Symphony No.3
London Symphony Orchestra conducted by Sir Colin Davis
Recorded live on 13/14 December 2001, Barbican Hall, London
Reviewed: July 2002
Anthony Payne more than warrants his half of the billing given he had to compose much of the material and often had to second-guess Elgar as to where sketches were destined. “Elaboration on the sketches for Elgar’s Third Symphony”, although a bit of a mouthful and to the detriment of the living, breathing work that he has created, does indeed measure what Payne had to do. There was a time when he might not have got beyond making certain sections performable, a tantalising glimpse. Irrespective of how No.3 would have turned out from Elgar himself, it is Payne’s great achievement that the music sounds authentic. He contributes an article to the booklet.
Colin Davis and the LSO give us the third CD of ’Elgar 3’ following Andrew Davis’s pioneering account (NMC) and Paul Daniel’s Naxos taping. Davis’s version is a notable achievement even though the recording quality emphasises the brass at the expense of strings, the sound-picture somewhat cocooned. This does give a welcome tangibility – one hears Sir Colin’s vocalisations, detail is clear, yet there’s a lack of openness if not immediacy.
At the same price-point as Daniel’s, a fiver, I’m not sure that Davis’s CD isn’t the best of the three in terms of viewing of the music. Paul Daniel I find to be at arm’s length, and while seasoned Elgarian Andrew Davis conveys the excitement of a new discovery, as one hears other views of the music – mine include Ashkenazy and the Czech Phil (in Prague), Slatkin with the National Symphony and Philharmonia Orchestras (New York and London respectively), and performances under Martyn Brabbins – one is conscious of interpretative differences, not least in speeds. Slatkin takes around 50 minutes, Ashkenazy about 54, while Brabbins and Davis are nearer to the hour.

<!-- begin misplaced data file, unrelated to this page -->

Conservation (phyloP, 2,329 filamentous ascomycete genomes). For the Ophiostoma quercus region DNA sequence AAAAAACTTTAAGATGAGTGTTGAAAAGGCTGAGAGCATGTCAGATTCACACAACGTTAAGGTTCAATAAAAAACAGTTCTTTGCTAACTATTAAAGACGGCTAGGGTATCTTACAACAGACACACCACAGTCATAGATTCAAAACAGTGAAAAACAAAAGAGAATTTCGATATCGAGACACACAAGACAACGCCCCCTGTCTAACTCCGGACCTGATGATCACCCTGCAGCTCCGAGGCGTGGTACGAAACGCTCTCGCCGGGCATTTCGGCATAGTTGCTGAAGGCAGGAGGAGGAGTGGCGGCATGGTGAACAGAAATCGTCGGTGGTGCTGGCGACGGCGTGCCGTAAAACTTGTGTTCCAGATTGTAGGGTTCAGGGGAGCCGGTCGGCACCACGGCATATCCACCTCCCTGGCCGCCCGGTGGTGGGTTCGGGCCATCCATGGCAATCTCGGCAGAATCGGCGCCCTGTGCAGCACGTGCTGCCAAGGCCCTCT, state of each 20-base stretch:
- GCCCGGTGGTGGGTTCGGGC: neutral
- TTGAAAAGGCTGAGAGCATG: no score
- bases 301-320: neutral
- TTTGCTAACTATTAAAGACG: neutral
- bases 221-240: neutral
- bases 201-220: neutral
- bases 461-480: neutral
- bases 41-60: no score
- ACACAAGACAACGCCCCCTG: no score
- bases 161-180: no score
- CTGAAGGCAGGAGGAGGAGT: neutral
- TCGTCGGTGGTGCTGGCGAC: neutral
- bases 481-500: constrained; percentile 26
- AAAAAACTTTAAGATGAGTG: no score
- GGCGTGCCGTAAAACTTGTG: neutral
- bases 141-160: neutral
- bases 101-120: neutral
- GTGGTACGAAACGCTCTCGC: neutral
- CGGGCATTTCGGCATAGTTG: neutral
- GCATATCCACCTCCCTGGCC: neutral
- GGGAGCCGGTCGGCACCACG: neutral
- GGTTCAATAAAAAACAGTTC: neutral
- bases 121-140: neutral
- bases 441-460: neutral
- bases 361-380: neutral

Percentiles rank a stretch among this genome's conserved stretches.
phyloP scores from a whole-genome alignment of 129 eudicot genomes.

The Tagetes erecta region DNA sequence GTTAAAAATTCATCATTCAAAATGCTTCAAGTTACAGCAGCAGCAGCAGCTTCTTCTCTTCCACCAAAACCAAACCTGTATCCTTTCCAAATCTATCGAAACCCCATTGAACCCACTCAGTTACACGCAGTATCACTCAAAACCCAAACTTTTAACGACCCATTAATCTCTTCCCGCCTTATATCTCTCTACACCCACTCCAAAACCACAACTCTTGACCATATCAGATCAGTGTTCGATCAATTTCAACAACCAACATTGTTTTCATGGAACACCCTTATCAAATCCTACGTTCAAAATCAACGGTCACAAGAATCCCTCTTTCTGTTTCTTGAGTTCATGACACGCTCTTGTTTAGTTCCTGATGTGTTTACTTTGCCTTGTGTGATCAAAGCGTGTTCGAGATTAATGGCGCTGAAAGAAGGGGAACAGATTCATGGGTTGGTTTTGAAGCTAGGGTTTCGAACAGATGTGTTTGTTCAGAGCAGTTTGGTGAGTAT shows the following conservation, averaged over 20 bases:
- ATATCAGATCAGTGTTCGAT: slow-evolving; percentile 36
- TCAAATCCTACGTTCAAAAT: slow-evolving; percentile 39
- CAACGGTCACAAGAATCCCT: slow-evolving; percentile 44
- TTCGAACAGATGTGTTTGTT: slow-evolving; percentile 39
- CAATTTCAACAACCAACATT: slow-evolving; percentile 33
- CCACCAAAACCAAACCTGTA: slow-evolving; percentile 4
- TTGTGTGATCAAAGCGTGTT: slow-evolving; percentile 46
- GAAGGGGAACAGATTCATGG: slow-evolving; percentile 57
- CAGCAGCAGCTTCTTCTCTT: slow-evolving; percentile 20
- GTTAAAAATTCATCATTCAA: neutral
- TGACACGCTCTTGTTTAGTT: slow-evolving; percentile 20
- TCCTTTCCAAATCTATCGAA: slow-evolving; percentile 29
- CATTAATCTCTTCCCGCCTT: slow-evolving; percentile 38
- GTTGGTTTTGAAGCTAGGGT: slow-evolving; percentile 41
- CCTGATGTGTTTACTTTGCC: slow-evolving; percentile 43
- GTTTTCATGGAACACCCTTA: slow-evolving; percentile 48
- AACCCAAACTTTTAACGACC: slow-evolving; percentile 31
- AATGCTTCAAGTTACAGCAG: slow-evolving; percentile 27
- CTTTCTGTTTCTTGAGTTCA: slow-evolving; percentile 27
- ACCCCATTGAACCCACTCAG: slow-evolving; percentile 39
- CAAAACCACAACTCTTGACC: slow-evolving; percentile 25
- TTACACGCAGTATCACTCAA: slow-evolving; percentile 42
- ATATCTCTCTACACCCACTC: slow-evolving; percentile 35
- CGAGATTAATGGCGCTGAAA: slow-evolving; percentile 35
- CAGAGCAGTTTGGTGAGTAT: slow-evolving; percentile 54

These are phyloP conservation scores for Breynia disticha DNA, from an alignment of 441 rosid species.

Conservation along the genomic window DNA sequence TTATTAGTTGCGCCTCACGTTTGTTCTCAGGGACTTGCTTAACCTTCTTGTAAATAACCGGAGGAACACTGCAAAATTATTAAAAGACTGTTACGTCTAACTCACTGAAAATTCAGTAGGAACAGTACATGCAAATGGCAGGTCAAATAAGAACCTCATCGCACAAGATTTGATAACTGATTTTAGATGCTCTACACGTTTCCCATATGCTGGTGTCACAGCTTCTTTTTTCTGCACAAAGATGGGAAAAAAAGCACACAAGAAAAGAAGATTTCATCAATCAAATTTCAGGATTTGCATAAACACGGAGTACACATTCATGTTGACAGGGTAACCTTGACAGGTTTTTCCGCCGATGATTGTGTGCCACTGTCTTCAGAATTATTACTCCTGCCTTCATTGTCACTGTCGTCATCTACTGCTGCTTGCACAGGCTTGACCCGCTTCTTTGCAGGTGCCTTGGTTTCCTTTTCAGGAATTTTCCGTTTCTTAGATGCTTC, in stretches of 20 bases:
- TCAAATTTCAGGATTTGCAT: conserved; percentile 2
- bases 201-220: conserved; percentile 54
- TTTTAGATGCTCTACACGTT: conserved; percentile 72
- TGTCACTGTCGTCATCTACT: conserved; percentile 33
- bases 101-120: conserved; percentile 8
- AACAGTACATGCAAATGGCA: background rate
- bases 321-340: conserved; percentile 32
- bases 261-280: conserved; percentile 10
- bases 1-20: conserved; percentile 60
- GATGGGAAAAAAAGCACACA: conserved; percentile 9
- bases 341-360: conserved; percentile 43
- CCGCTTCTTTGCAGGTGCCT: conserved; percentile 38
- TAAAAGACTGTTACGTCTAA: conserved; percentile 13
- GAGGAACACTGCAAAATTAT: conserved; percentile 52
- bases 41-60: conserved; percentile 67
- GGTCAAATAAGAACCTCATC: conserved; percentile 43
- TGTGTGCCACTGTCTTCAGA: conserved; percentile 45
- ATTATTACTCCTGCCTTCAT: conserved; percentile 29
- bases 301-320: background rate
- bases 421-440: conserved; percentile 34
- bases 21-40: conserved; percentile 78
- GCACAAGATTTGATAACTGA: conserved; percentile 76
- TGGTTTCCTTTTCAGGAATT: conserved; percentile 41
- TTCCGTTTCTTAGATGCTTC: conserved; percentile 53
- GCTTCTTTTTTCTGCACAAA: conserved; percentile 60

Timings do not reveal the whole story. Whereas I recall Brabbins opting for magnificence, Davis’s equally broad rendition has an underlying impetus that drives the music on, thrillingly so in the first movement. To contrast such heraldry is the blissful second subject, most tenderly phrased by Davis, the exposition repeated as Elgar requested (although no doubt somebody will leave it out one day, which is all part of the music’s evolution).
While this first movement is strong and stirring, if a bit too pomp-like, it’s the middle movements that seem to me to have the best ideas. The ’Allegretto’, designated a scherzo but more a pastoral intermezzo, is delightfully bucolic if tinged with sadness, Davis eliciting very sensitive playing; how well he cues the burgeoning expression from 3’43”, the tempo ideal, the rise in emotional temperature organic. (I do wish though that Payne had used the tambourine less in this movement or edited Elgar’s scoring.)
The ’Adagio solenne’ is superbly done – solitary and blackly pessimistic, a haunting melody is kept under wraps, one within earshot but too secret to be shared. I think Davis has the measure of this elusive creation (just as Slatkin drives the first movement so successfully, the music on a knife-edge) – the composer withdrawn, the musical ideas fragmentary. Elgar is traversing new territory with thoughts half-remembered or half-formed, and his steps are fragile. Harmonically austere, with expression private and flickering, Davis sustains this extraordinary movement (with echoes of Puccini maybe in the descending bell-like motive from 5’57" and 12’43") by linking the threads to poignant effect.
Payne was given his stiffest obstacle by having no clue as to how Elgar would conclude the symphony. If the main ideas of the ’Finale’ can be a tad pedestrian – Davis overcomes this with some effective tempo shifts – Payne utilising ’The Wagon Passes’ from Elgar’s Nursery Suite for a leave-taking epilogue is a fair-enough solution. Davis gives the music nobility and, to me, suggests Elgar’s death-tinged fears, a ceremonial in which Elgar contemplates meeting his maker, achievements summed, infancy recalled as life extinguishes … Davis does these last rites wonderfully well.


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